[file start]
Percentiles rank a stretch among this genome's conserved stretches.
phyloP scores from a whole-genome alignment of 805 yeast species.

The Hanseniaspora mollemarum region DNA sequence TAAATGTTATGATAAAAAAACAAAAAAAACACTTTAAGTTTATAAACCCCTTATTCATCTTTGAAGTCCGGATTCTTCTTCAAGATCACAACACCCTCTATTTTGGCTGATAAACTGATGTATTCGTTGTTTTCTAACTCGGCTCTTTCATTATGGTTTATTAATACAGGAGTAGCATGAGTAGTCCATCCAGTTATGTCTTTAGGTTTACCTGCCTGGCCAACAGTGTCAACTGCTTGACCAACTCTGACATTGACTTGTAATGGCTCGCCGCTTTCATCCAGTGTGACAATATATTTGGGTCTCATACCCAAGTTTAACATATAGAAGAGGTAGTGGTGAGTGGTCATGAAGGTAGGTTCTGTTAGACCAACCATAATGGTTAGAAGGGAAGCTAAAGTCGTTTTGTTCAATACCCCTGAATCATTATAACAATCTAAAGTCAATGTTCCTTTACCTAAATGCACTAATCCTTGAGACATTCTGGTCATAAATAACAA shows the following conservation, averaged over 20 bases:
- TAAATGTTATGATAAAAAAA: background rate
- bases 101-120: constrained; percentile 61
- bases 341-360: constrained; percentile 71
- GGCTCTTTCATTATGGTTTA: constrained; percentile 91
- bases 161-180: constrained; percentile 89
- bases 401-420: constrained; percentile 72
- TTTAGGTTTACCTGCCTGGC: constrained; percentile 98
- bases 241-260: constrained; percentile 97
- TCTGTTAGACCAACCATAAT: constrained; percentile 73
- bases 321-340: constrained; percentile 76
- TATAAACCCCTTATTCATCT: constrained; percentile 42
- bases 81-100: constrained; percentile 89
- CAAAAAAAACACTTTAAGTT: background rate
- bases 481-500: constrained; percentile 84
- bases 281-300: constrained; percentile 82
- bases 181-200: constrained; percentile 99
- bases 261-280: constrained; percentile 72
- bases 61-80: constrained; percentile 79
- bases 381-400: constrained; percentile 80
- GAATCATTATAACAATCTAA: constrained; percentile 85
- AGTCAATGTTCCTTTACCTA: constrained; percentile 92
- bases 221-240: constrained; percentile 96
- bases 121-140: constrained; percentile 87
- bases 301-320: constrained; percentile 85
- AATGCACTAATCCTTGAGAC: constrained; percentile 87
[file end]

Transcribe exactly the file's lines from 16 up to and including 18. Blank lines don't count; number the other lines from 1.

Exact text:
- CAAAAAAAACACTTTAAGTT: background rate
- bases 481-500: constrained; percentile 84
- bases 281-300: constrained; percentile 82